LAST MONTH, AN upmarket version of Volkswagen’s new Golf was beaten by the aggressively priced Audi A3 Sportback. We concluded that cheaper examples of the new Golf would likely prove more appealing.
This is our chance to put that to the test, because the 1.4-litre TSI SE model we’re testing here costs GBP 19,645 – around GBP 2400 less than the 2.0-litre diesel that lost out to the Audi. It’s still GBP 1000 more than a Seat Leon with a more powerful 1.4 engine, mind.
To recap, SE spec represents the middle of the Golf range. You get 16-inch alloys, a 5.8-inch colour touch-screen, air-conditioning, a leather-trimmed steering wheel with audio and trip computer controls, adaptive cruise control, electric windows all round and rain-sensing wipers.
What’s more, the cabin is just as classy as in the range-topping GT models.
What’s it like to drive?
This cheaper Golf isn’t without compromises, mind you. Its rear suspension is less sophisticated than the layout you’ll find on the Audi A3 with the same engine, which means the car isn’t as controlled over uneven surfaces. However, it still mops up bumps and potholes extremely well, and doesn’t get flustered by tight twists and turns.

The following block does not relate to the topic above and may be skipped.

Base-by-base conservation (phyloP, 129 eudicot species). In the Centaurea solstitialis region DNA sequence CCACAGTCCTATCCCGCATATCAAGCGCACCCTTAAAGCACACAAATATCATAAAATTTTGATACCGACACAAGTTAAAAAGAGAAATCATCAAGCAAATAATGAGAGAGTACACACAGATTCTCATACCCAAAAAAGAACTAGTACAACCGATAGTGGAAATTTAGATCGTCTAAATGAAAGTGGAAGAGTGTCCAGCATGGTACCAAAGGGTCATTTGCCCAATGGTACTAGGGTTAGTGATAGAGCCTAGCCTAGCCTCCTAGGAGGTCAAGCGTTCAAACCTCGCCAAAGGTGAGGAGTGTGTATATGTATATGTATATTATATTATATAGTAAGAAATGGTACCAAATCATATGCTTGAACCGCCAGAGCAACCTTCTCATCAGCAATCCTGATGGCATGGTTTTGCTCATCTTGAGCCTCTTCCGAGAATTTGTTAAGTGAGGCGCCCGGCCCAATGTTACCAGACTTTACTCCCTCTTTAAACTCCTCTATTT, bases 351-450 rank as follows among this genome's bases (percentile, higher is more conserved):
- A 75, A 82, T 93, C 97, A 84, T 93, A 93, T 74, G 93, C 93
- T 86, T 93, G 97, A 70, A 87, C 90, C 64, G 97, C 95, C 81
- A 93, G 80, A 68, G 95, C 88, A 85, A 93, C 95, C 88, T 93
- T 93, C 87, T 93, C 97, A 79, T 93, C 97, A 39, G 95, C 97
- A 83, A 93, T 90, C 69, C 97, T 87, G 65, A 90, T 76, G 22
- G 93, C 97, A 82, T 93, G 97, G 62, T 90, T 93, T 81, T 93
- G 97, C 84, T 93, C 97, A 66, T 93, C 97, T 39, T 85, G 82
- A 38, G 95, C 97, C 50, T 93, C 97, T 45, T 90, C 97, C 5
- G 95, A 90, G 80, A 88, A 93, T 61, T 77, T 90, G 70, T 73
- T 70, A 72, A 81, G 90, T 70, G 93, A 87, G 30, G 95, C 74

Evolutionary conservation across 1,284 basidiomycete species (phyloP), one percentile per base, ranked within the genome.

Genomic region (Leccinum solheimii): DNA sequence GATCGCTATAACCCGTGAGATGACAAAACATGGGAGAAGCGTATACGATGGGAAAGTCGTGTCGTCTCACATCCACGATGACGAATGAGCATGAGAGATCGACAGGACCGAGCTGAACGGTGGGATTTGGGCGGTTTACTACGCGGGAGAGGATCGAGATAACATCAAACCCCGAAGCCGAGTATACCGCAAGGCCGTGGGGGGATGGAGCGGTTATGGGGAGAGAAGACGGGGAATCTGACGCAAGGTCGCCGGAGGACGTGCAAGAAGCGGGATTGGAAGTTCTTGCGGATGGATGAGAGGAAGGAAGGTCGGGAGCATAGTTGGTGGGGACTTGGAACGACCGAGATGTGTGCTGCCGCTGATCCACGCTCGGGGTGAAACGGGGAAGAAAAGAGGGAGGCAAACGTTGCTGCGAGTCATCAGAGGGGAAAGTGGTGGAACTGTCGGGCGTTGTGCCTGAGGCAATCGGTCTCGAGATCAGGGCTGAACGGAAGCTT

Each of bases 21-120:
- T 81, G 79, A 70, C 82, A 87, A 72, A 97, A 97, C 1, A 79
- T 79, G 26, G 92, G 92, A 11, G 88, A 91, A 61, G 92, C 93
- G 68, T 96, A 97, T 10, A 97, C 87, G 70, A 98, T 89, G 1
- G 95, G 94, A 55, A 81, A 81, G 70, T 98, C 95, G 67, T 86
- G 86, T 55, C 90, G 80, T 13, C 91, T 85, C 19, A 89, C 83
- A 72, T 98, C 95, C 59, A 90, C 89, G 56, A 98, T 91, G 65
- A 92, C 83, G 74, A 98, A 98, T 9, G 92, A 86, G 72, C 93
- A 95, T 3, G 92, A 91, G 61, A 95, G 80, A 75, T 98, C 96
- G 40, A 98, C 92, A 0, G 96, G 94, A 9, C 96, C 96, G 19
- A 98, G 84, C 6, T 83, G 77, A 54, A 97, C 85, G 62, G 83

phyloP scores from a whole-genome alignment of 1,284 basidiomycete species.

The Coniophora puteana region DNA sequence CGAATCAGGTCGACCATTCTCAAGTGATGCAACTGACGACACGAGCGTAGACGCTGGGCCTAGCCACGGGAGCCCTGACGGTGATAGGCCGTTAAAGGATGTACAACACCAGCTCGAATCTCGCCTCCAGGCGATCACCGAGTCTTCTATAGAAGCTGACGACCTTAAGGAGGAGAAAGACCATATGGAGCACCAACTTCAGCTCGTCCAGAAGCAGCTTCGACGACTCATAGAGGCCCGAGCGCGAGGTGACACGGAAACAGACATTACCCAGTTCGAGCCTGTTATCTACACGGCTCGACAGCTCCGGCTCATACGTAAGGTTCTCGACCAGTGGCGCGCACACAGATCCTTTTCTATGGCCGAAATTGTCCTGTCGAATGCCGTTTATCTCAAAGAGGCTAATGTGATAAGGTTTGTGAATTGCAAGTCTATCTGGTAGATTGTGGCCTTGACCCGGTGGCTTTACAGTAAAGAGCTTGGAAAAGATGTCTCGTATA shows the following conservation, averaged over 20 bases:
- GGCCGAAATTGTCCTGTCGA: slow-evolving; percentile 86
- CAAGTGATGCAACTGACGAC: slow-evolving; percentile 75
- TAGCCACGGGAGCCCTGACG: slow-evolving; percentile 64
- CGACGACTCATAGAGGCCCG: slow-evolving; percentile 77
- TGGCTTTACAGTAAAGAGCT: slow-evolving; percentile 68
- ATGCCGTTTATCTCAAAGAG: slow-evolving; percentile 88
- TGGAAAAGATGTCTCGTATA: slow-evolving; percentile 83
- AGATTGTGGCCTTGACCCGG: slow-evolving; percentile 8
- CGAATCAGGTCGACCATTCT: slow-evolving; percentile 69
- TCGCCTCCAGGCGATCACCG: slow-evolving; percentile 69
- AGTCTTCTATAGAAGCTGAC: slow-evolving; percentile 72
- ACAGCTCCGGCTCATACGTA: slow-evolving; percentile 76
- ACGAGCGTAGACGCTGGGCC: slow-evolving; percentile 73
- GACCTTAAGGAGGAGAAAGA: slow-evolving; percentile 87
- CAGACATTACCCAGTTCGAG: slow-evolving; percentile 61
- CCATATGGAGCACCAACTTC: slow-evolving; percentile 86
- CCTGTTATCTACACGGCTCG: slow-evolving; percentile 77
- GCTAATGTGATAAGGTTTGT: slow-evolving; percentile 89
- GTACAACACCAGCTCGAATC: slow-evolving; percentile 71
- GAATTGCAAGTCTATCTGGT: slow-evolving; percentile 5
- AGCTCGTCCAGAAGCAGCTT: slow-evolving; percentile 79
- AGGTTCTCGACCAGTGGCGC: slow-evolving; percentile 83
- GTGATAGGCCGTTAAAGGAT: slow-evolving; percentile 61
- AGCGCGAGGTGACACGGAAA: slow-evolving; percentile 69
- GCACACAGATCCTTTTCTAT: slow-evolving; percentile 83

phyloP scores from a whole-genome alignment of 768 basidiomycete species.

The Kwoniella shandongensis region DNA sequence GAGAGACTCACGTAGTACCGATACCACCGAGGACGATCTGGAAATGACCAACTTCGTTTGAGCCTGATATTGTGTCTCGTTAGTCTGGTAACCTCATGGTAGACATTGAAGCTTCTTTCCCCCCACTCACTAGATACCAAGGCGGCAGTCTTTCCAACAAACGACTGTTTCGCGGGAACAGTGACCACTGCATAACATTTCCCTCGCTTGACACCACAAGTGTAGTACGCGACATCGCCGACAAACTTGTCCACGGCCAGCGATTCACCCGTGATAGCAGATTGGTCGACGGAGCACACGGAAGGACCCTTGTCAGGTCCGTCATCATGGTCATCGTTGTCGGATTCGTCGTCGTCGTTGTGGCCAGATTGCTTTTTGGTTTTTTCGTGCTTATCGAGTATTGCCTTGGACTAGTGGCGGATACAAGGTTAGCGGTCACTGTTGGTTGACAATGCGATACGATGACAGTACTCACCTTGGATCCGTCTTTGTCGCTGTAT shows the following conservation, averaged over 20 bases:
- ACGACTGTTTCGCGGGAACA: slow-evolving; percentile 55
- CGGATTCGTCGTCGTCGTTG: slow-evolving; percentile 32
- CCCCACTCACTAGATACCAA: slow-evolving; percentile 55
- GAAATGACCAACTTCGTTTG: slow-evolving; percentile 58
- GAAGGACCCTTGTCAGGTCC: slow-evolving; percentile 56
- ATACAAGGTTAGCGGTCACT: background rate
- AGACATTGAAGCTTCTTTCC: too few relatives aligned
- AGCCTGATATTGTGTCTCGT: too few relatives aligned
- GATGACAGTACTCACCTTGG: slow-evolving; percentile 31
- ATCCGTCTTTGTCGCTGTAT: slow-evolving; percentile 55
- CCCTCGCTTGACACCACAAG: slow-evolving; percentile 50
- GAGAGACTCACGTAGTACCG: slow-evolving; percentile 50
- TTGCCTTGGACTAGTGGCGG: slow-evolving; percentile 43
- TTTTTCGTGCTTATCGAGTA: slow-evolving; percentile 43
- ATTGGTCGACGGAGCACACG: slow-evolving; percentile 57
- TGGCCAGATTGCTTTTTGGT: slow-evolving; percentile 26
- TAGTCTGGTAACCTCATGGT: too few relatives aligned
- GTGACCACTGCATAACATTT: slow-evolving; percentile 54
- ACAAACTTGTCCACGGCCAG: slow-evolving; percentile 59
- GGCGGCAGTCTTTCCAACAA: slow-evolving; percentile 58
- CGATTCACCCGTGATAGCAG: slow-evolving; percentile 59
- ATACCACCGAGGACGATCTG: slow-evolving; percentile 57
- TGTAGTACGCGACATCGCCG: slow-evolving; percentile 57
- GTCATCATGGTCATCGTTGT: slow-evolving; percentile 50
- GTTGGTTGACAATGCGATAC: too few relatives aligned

The rest of the driving package is extremely accomplished. The 1.4-litre engine has enough poke to stop the car from feeling slow, and in general it’s smooth to rev and hushed enough at a cruise.
The steering remains nicely weighted, and the six-speed manual gearbox has a slick, precise shift action. It would be an exaggeration to say the Golf is ‘rewarding’ to drive, but it does feel polished.
Should you buy one?
The 1.4 Golf is full of nice touches, and clearly the product of several generations of development. Its only real problem remains the fact that rivals from Audi, Seat and (shortly) Skoda have played catch-up, and are aggressively priced enough to question every pound of the VW’s price and every one of its standard features. That the Golf is an awesome proposition is not in doubt; that you need everything it now offers may be more of an issue.